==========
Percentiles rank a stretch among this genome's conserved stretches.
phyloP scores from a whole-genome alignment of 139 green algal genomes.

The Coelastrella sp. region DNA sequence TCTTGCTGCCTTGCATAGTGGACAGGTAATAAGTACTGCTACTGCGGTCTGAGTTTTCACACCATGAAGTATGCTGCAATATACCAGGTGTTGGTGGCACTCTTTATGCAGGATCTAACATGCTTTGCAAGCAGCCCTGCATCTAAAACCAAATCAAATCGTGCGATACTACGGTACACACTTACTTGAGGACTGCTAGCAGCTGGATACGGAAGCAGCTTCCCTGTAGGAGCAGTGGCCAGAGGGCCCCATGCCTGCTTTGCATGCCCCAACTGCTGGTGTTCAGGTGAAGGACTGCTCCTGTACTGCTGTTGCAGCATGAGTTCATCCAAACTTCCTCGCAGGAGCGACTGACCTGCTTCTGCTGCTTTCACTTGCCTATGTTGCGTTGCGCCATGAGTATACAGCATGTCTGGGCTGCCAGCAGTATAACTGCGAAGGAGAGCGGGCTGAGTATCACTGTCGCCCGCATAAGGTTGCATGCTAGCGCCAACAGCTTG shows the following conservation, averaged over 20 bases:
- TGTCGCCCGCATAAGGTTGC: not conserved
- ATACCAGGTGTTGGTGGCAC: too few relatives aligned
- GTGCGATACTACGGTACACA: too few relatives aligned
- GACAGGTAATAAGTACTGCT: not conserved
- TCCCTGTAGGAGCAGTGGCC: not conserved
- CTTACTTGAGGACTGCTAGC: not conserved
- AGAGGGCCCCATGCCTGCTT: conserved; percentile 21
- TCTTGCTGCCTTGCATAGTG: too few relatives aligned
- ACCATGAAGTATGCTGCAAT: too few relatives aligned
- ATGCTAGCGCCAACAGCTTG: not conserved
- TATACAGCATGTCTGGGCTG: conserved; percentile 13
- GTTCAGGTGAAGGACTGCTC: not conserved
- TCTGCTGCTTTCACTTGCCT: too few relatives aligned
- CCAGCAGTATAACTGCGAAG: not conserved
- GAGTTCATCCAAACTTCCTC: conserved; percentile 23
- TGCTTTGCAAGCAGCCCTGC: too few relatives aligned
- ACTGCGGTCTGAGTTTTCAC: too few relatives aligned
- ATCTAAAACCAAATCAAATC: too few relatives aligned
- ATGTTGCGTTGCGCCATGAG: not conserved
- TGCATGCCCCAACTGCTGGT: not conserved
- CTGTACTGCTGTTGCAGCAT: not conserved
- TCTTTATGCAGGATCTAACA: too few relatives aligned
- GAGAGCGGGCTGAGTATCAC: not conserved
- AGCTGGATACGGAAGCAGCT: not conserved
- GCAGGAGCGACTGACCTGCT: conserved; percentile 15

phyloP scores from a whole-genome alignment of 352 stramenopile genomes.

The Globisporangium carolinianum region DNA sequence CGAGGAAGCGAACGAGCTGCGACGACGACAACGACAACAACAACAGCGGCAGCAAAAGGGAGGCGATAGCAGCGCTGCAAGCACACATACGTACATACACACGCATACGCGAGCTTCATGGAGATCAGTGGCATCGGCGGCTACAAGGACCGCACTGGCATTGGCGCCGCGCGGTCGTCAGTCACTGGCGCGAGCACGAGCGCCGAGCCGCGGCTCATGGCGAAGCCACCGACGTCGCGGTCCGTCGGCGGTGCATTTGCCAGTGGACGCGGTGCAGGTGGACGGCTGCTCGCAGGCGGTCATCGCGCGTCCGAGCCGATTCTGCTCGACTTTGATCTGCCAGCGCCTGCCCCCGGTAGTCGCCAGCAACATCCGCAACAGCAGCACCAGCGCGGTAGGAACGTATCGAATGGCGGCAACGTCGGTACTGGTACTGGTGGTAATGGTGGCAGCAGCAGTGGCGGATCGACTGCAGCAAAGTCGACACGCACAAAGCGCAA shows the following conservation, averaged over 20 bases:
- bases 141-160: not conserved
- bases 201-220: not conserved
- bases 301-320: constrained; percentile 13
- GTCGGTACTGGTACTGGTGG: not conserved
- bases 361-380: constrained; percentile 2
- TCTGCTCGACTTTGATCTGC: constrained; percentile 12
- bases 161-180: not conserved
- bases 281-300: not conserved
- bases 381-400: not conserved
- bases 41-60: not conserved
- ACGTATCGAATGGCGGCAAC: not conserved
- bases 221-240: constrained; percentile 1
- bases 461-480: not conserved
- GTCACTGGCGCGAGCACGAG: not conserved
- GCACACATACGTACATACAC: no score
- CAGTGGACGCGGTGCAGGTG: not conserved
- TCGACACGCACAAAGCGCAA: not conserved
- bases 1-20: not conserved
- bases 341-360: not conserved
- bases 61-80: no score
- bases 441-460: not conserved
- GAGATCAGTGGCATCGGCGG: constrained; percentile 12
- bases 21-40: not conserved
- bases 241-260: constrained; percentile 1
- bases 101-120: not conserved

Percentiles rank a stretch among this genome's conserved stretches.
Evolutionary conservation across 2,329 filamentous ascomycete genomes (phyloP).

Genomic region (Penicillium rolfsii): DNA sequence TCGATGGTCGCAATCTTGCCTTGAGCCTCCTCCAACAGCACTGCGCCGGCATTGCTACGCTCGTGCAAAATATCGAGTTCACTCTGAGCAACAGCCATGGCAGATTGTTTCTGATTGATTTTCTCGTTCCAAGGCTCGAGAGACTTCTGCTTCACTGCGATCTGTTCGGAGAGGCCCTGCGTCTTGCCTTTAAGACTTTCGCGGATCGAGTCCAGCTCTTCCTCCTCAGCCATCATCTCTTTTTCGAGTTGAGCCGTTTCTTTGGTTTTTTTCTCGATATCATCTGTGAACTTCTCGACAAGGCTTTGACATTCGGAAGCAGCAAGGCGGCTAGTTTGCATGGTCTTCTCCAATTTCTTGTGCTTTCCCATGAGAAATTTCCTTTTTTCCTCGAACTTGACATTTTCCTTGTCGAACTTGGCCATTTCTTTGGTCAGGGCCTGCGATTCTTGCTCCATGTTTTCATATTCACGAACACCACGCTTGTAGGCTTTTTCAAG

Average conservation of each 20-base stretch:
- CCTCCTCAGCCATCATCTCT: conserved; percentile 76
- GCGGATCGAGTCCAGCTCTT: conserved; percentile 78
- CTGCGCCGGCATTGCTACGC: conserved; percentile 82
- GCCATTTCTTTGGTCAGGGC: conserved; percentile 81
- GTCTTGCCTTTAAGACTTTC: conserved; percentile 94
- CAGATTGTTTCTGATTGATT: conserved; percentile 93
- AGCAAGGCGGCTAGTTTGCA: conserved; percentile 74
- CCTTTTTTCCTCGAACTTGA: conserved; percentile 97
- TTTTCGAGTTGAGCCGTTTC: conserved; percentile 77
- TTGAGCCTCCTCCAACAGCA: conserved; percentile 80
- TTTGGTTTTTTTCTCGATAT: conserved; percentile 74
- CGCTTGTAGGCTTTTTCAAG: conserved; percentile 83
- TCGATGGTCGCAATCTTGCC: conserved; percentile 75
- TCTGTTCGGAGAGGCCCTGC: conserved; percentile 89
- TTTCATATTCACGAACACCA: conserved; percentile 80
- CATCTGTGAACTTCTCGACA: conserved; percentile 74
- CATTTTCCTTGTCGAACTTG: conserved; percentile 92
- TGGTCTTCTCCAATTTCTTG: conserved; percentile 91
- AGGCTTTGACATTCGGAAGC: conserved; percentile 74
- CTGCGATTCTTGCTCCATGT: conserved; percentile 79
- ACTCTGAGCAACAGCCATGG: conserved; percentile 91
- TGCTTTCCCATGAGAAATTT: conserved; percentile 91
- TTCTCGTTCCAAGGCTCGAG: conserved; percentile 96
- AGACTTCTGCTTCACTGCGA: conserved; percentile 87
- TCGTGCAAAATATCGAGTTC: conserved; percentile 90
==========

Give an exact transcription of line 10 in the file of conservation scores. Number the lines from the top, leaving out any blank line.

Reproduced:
- AGAGGGCCCCATGCCTGCTT: conserved; percentile 21